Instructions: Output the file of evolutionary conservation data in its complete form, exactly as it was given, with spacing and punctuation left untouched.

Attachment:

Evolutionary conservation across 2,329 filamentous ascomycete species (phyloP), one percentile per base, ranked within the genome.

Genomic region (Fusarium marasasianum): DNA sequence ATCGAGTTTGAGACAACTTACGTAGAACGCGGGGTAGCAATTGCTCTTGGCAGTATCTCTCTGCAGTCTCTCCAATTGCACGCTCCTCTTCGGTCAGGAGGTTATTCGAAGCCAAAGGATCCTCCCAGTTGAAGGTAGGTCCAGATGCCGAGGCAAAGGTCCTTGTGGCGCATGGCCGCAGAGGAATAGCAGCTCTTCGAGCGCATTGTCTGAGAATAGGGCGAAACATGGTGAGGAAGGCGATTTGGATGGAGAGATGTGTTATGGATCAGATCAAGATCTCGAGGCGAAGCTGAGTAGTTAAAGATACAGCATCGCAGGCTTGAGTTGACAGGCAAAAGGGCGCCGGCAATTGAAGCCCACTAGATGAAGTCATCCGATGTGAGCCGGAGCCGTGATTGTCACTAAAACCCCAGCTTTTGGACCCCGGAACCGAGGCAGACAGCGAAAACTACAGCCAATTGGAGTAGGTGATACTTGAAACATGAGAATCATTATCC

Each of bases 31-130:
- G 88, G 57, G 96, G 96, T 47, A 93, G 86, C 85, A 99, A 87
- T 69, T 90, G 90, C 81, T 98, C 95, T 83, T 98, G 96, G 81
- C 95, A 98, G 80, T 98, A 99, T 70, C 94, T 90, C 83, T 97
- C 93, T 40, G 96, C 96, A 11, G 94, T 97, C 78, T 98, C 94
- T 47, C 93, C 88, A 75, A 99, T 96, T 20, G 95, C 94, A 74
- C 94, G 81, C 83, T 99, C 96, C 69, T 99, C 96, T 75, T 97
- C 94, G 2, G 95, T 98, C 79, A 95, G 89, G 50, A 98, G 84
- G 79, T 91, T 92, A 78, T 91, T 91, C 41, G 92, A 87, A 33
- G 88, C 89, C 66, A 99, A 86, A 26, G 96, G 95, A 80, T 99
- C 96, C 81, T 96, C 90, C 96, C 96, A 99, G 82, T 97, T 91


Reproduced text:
Evolutionary conservation across 2,329 filamentous ascomycete species (phyloP), one percentile per base, ranked within the genome.

Genomic region (Fusarium marasasianum): DNA sequence ATCGAGTTTGAGACAACTTACGTAGAACGCGGGGTAGCAATTGCTCTTGGCAGTATCTCTCTGCAGTCTCTCCAATTGCACGCTCCTCTTCGGTCAGGAGGTTATTCGAAGCCAAAGGATCCTCCCAGTTGAAGGTAGGTCCAGATGCCGAGGCAAAGGTCCTTGTGGCGCATGGCCGCAGAGGAATAGCAGCTCTTCGAGCGCATTGTCTGAGAATAGGGCGAAACATGGTGAGGAAGGCGATTTGGATGGAGAGATGTGTTATGGATCAGATCAAGATCTCGAGGCGAAGCTGAGTAGTTAAAGATACAGCATCGCAGGCTTGAGTTGACAGGCAAAAGGGCGCCGGCAATTGAAGCCCACTAGATGAAGTCATCCGATGTGAGCCGGAGCCGTGATTGTCACTAAAACCCCAGCTTTTGGACCCCGGAACCGAGGCAGACAGCGAAAACTACAGCCAATTGGAGTAGGTGATACTTGAAACATGAGAATCATTATCC

Each of bases 31-130:
- G 88, G 57, G 96, G 96, T 47, A 93, G 86, C 85, A 99, A 87
- T 69, T 90, G 90, C 81, T 98, C 95, T 83, T 98, G 96, G 81
- C 95, A 98, G 80, T 98, A 99, T 70, C 94, T 90, C 83, T 97
- C 93, T 40, G 96, C 96, A 11, G 94, T 97, C 78, T 98, C 94
- T 47, C 93, C 88, A 75, A 99, T 96, T 20, G 95, C 94, A 74
- C 94, G 81, C 83, T 99, C 96, C 69, T 99, C 96, T 75, T 97
- C 94, G 2, G 95, T 98, C 79, A 95, G 89, G 50, A 98, G 84
- G 79, T 91, T 92, A 78, T 91, T 91, C 41, G 92, A 87, A 33
- G 88, C 89, C 66, A 99, A 86, A 26, G 96, G 95, A 80, T 99
- C 96, C 81, T 96, C 90, C 96, C 96, A 99, G 82, T 97, T 91